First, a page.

Everybody is having a go at the moment and, for once, Pinkers really doesn’t want to spoil the party and decided to join in! Predicting the future, that is, of course! This supremely pointless and utterly superfluous annual exercise provides, after all, a source of much fun & entertainment and let’s face it: Who worries about the past or the present? We live in uncertain times (well, we always have…) and the clairvoyants give us the (false!) sense of security we all crave so desperately: the comfort suckie, if you like.
So here, for what it’s worth, the Pinkers Post weather forecast for 2014!
The stock markets
Sentiment will turn negative in the first quarter – February by the latest. With all the ‘good news’ already priced in, the markets will suffer from high altitude sickness. The S&P and the Dax are particularly vulnerable. The Footsie should hold up reasonably well considering its relative underperformance in 2013. Fundamentals will reassert themselves and the focus will shift back to companies’ earnings. This will make it a year for the discerning stockpicker.: Pinkers is keen on miners (BHP & Glencore) and support & construction (Carillion, Balfour Beatty). Investors favouring a truly contrarian approach should look at the Shanghai Composite, bumping along rock bottom! As for emerging markets: let them drown!
Forget forward guidance. Rates will move upwards much earlier than generally forecast. As opposed to virtually all economic commentators, Pinkers thinks a rise towards the second or third quarter of 2014 is entirely possible. The first rise will probably take place in the UK rather than US and Europe will be last, probably not before 2015.
The Dollar will strengthen against both the Euro (significantly) and Sterling (moderately). The printing presses will come to a standstill and a strengthening economy with the prospect of interest rate rises will be reflected in a stronger currency. With a shift to fundamentals and investors waking up to the fact that the Eurozone troubles have actually not evaporated but merely been sleeping (ignored, rather!) during 2013, the Euro looks particularly vulnerable. Despite Mr Weidman’s insistence that QE will never be on the agenda, Mr Draghi will find a way around the Bundesbank opposition, probably by giving it a different name (!). In any case, sooner or later Mr W will have to accept that Mr D is his boss, rather than the other way round. Tough luck! As for the Yen: Who the hell knows whether or not Mr Abe will successfully implement the third and hardest leg of his economic agenda ‘Abenomics’: Deep infrastructural reform. It’s all very well turning on the printing presses but the hard bit will be the real test. A tall order, indeed.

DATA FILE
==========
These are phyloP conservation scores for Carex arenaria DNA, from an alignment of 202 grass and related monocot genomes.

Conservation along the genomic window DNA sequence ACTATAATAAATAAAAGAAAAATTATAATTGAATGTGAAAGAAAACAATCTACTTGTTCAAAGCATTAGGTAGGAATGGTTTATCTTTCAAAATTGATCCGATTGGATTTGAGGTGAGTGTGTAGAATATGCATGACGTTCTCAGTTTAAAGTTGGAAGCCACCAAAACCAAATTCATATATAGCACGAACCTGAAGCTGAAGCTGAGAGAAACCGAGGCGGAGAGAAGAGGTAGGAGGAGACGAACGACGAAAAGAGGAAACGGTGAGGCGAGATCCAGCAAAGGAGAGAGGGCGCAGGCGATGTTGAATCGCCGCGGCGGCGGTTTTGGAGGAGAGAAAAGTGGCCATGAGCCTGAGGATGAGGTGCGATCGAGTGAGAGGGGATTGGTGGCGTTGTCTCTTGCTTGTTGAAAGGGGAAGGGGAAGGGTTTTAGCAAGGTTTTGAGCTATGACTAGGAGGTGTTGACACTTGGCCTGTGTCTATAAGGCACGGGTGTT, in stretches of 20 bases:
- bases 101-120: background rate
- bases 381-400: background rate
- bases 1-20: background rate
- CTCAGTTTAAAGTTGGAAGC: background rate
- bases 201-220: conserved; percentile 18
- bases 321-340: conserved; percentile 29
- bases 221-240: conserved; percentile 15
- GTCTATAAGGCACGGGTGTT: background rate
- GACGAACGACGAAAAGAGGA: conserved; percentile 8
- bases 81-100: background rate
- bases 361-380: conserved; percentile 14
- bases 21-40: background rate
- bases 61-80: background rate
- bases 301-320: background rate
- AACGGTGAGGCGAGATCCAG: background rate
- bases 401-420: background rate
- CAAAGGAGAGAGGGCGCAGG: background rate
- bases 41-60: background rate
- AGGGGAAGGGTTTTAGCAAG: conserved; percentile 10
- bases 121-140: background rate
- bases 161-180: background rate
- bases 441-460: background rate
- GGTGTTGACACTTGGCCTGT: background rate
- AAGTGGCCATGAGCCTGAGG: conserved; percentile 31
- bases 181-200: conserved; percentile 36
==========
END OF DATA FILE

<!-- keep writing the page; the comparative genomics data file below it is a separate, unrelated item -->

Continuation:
The precious metal appears to be in meltdown. After an amazing bull run lasting 12 years, 2013 has seen the first negative return: Trading at around the $1,700 an ounce mark in January gold has slumped to just over $1,200, which represents a 30pc fall. This is the biggest yearly drop since 1981. So what does the future hold? The sentiment is overwhelmingly negative and, for once, Pinkers does not take a contrarian view. In fact, Pinkers believes most analysts are still too optimistic with their forecasts ranging from $1,090 to $1,200 average for 2014. In the first half of the year, gold will probably test the major support level of $900-950. This should represent a good entry point. Even a drop to $750 is not inconceivable. However, we should see consolidation in the second half, especially with Eurozone troubles reemerging and higher inflation in the US and UK. Pinkers believes gold will end 2014 around the level where it is now: $1,200. The shiny metal doesn’t need polishing: It is and always will be a ‘safe haven’ asset and widely held as an insurance policy. Physical demand, especially from India and China, will remain robust at current and lower levels but it will not be enough to make up for ETF outflows.